Fourthly, lets pretend that that half of the animals Noah saw were 2 legged animals, and the other half were 3 legged animals. To find out the half that were 2 legged, you need to find out what half of 12 is, which is 6. You then have to divide 6 by 2, which is 3! 3 of the animals Noah saw where 2 legged animals. Then, you need to find out how many animals were 3

legged. You do this by dividing 6 (half of twelve: 12 divided by 2) by 3, which is 2. 2 of the animals Noah saw were 3 legged animals.

This is all I have got time for, so make sure you come up with some more solutions for NRICH! Hope you understood 4 of my solutions, thank you for reading this! Bye!

She entered a second submission saying:-

Well, I just entered a solution but I forgot to give examples of some animals Noah could have seen.

For a two legged, maybe birds, like: robins, pigeons, blackbirds, finches, blue tits, doves or swans.

For 4 legged: lion, dogs, cats, tiger, hedgehog, fox, wolf and more. These are examples, but there could be a lot more! Read my other solution on how to work on the 4 legged and two legged animals. It will be very helpful, hopefully you will read it and even make a solution your self! Good luck, hope you have fun on NRICH!

Olivia also from Bablake Junior sent in this solution:-

There are definitely lots of different ways to solve this! Lets start and pretend that all the animals Noah saw were 1 legged animals. In this very easy case, all you need to do is divide 12 by 1, which is of course 12. This means that if all the animals Noah saw were 1 legged animals, there would be 12 of them. I'm sorry about this, but maybe you know some 1 legged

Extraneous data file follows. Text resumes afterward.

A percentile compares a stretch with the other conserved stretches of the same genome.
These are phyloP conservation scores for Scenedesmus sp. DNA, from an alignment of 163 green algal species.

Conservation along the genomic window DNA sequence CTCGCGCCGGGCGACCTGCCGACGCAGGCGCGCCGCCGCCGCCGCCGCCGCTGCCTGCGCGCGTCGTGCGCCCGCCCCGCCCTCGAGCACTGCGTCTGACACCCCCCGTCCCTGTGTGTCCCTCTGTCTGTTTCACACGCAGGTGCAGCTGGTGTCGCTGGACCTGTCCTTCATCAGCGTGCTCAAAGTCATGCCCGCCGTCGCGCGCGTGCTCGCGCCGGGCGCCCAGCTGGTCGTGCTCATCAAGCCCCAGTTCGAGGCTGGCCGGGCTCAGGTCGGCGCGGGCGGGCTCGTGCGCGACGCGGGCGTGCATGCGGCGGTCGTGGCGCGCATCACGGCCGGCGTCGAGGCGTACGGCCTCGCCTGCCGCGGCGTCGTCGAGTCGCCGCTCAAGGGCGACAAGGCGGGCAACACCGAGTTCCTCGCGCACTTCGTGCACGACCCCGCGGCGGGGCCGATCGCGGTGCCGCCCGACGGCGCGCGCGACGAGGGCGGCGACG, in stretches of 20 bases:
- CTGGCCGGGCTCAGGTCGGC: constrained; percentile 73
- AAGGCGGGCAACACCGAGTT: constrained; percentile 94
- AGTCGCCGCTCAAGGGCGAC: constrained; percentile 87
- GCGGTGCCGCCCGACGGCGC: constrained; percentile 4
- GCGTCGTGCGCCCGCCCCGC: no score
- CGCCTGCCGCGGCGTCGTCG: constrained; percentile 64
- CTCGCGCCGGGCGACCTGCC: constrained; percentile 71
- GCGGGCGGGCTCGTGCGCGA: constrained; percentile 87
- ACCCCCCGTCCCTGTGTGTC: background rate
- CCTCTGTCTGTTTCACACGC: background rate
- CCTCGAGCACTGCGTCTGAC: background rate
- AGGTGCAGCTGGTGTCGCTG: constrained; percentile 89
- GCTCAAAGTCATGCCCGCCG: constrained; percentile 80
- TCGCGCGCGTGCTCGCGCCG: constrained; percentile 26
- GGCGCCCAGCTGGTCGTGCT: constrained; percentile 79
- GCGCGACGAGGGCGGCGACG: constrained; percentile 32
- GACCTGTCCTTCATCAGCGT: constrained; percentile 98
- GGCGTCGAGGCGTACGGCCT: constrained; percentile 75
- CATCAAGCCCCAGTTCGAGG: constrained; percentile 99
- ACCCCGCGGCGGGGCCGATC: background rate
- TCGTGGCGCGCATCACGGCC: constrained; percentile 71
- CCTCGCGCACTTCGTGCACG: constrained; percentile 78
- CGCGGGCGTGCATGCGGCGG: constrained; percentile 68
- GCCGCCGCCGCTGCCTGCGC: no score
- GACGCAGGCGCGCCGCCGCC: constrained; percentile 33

animals? Now lets pretend that all the animals Noah saw were 2 legged animals. In

this case, all you need to do is divide 12 by 2, which is 6. If all the animals Noah saw were 2 legged animals, there would be 6 of them. Now lets think what types of animals they might be. Probably birds- robins, blackbirds, pigeons- maybe even humans- there are lots more!

Now lets pretend that all the animals Noah saw were 3 legged animals (I know there might not be 3 legged animals, but lets pretend there is!) Now all you have to do is divide 12 by 3 which is 4. If all the animals Noah saw were 3 legged animals, there would be 4 of them. Now lets think what type of animals they might be. I'm sorry about this, but I don't know any 3 legged
animals, maybe you do? Now lets pretend that all the animals Noah saw were 4 legged animals. In this case, all you need to do is divide 12 by 4, which is definitely 3. So,

if all the animals Noah saw were 4 legged animals, there would be 3 of those animals. Different types of 4 legged animals are dogs, cats, hedgehogs, horses, pigs, cows and lots, lots more! Now lets pretend that all the animals Noah saw were 6 legged animals. (I